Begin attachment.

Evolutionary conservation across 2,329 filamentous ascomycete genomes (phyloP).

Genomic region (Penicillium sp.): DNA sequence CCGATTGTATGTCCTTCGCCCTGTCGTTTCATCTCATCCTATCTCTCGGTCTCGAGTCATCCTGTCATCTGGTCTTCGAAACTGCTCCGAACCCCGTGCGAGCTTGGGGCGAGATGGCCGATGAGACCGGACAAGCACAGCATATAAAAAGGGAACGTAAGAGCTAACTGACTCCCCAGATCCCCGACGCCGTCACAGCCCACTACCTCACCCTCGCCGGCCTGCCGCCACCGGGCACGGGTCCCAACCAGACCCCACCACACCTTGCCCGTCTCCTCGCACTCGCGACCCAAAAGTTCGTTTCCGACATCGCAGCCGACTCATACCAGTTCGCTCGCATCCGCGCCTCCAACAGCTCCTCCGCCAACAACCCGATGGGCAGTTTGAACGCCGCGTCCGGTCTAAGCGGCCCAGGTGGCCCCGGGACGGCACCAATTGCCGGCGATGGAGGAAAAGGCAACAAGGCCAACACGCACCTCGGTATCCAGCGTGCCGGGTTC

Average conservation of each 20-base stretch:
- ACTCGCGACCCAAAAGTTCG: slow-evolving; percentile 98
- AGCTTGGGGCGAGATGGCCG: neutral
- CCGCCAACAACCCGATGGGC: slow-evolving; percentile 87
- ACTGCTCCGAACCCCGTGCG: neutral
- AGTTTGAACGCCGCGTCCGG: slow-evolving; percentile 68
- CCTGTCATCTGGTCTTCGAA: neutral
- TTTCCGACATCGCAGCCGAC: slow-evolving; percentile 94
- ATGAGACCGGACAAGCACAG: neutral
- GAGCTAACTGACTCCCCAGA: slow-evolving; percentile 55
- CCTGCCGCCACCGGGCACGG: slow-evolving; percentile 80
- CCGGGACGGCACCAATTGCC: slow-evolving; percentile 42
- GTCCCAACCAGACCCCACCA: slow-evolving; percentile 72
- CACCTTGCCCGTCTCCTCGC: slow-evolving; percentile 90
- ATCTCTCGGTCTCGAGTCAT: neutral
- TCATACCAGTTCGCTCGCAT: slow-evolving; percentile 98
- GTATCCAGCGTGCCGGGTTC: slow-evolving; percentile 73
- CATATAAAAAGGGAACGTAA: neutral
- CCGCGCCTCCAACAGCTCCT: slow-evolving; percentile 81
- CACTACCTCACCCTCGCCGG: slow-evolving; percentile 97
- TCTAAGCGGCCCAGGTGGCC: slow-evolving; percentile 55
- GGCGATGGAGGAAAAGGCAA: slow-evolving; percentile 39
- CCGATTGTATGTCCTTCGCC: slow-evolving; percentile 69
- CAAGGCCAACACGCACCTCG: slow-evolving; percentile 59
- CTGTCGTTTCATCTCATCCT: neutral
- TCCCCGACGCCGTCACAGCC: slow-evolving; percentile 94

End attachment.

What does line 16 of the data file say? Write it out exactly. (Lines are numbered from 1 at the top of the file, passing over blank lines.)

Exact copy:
- CACCTTGCCCGTCTCCTCGC: slow-evolving; percentile 90